How has mentorship made a difference in your professional and personal life?
Having the support of mentors has allowed me incredible opportunities that I otherwise would not have experienced. I think of mentors as conduits of information and networks rather than someone to teach me their way of thinking.

I travelled to China on business for the first time when I was 22 years old. My mentor and former boss believed in my vision even though I lacked experience. She inherently trusted my view of the world and exposed me to empowering leadership at a very young age, which eventually taught me to respect my own ideas and to honor those of others, regardless of "rank".

Later in my career, while working a full-time job with a staff reporting in to me, my then boss and mentor supported me in going to Graduate School. I completed an international business degree that took me across the world multiple times during that 18-month period. My mentor taught me how to manage my team remotely and then gave me the tools to lead effectively while multitasking and empowering my own team's growth. Without either of these women mentors, I would not be where I am today.

Which other female leaders do you admire and why?
There isn't necessarily one specific female leader that I'd say I admire. I admire leaders who take risks on themselves and others, who make mistakes openly and dust themselves off and those who choose the path less travelled. Too err is human and I admire leaders who choose to be vulnerable while still being incredibly strong, determined and successful.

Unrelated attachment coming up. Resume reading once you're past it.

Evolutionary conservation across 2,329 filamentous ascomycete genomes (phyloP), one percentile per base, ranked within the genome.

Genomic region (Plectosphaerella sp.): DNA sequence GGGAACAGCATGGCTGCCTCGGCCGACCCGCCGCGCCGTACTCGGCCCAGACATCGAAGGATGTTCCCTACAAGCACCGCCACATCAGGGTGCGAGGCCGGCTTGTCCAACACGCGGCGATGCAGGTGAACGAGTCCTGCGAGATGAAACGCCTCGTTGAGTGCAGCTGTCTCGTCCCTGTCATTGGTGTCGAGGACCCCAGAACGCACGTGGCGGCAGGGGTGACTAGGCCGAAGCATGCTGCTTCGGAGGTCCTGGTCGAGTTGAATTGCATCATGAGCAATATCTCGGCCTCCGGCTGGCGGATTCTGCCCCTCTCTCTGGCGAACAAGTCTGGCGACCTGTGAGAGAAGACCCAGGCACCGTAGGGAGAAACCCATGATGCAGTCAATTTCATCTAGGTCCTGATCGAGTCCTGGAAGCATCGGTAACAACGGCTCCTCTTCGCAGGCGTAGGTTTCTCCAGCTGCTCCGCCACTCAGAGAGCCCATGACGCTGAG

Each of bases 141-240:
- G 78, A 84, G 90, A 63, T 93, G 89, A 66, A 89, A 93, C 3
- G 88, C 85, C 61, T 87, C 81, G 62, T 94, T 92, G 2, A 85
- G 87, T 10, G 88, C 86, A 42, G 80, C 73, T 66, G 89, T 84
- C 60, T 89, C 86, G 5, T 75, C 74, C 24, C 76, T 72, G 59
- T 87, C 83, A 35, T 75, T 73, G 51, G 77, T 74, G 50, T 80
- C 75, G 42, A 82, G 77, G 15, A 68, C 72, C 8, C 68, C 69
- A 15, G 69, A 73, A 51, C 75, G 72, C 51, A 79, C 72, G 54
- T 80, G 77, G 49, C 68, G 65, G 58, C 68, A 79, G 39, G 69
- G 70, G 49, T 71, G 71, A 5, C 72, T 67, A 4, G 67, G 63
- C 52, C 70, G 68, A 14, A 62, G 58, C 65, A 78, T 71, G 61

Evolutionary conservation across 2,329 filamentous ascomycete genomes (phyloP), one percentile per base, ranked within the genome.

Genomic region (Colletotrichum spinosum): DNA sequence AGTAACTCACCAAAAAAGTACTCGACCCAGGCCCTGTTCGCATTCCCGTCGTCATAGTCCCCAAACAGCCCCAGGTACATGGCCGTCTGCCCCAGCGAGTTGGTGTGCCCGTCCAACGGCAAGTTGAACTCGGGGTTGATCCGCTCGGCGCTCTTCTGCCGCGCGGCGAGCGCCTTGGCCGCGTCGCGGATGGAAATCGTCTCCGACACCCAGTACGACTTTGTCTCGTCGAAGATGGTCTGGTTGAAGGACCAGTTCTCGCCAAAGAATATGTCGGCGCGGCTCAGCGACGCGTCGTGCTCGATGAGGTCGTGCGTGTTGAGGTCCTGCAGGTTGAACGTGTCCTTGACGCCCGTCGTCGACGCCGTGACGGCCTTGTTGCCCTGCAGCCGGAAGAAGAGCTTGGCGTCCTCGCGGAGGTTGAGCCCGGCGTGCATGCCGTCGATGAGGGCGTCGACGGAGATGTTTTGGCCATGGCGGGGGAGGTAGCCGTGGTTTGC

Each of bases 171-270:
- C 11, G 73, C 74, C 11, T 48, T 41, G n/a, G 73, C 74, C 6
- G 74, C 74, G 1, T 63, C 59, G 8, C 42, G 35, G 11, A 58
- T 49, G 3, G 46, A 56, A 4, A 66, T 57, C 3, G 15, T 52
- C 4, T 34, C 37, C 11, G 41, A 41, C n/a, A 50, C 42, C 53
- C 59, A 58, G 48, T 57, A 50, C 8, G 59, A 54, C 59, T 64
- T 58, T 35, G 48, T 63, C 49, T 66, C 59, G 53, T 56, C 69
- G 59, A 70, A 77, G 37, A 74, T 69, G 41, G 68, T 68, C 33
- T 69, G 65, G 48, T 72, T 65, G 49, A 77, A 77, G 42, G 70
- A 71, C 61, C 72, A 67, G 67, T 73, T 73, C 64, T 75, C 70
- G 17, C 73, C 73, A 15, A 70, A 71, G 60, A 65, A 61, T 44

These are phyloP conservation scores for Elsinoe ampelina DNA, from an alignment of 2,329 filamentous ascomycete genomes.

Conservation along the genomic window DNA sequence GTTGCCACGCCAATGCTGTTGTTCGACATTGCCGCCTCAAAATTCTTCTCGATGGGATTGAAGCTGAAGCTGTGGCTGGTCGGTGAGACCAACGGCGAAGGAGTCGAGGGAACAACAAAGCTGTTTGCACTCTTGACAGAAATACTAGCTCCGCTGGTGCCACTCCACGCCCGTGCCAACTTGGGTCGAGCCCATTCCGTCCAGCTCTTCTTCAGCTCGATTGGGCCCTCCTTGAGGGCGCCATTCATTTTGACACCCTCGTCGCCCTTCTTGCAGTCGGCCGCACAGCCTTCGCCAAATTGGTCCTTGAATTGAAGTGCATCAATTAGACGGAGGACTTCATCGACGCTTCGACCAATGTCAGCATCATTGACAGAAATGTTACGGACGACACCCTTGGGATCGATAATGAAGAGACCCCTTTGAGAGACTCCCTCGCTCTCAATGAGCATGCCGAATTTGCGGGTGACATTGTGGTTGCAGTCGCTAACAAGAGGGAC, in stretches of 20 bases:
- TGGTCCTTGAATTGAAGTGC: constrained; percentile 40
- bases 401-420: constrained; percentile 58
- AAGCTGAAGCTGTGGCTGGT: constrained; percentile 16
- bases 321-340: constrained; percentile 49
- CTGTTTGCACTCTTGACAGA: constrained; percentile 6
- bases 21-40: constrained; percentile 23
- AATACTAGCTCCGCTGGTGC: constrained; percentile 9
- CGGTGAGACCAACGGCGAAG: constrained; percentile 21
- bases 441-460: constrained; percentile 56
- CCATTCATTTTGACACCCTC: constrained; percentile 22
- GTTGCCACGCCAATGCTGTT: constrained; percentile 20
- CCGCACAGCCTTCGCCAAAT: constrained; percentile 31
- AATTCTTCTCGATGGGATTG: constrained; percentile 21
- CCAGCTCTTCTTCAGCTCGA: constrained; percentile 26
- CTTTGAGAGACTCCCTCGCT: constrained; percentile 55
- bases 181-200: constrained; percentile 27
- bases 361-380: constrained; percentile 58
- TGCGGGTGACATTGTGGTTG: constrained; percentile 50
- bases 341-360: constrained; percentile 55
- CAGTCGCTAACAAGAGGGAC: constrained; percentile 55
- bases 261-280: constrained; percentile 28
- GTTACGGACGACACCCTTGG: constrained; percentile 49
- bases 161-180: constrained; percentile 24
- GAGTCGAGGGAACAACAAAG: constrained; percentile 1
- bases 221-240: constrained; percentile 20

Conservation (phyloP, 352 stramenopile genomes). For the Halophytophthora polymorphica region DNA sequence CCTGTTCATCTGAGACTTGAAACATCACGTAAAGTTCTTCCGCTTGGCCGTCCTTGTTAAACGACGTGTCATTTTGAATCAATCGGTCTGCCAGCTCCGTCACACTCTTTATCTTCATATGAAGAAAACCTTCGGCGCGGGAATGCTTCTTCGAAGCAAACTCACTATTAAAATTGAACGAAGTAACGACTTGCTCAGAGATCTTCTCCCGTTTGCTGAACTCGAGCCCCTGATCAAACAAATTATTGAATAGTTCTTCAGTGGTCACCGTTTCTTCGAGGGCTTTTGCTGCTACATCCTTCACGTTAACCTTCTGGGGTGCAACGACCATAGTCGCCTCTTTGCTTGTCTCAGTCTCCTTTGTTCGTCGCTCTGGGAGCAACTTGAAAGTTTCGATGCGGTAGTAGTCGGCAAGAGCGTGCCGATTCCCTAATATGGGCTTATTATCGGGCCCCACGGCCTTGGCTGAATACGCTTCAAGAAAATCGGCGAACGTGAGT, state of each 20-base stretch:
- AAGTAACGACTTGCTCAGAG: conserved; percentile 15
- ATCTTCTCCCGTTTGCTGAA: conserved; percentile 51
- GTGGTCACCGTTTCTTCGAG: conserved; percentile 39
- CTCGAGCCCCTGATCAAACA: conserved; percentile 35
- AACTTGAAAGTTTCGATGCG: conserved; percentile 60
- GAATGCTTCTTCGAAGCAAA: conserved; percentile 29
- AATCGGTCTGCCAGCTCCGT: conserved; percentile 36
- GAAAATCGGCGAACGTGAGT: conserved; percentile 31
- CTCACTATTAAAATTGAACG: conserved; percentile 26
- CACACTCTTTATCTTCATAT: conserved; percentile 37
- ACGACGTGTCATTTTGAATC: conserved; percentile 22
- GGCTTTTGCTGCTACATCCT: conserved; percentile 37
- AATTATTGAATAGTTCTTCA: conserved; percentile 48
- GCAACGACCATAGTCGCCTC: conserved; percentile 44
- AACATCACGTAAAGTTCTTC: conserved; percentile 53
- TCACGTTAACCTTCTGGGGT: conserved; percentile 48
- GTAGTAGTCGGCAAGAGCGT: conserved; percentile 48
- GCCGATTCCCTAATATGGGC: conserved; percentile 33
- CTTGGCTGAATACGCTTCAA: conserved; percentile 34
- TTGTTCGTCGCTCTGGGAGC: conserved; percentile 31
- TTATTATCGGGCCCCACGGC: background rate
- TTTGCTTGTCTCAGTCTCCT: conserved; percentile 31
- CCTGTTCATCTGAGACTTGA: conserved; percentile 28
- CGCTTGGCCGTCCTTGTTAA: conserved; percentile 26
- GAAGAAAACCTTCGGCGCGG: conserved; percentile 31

What do you want to personally and professionally accomplish in the next year?
Over the next year, my goal is to slowly build the Collective (of Us) and create a paradigm shift for woman creative small business owners. Through intentional empowerment and sharing of networks, resources and experience, we will shift the perspective that women entrepreneurs have about themselves as business leaders. The end goal should be more than just financial gain. My goal is that there is a clear understanding that success should come from collaboration and empowerment rather than competition, especially amongst women. Collectively, our businesses can be built on a foundation of empathy, compassion and profitability. This applies to small businesses as well as larger corporations.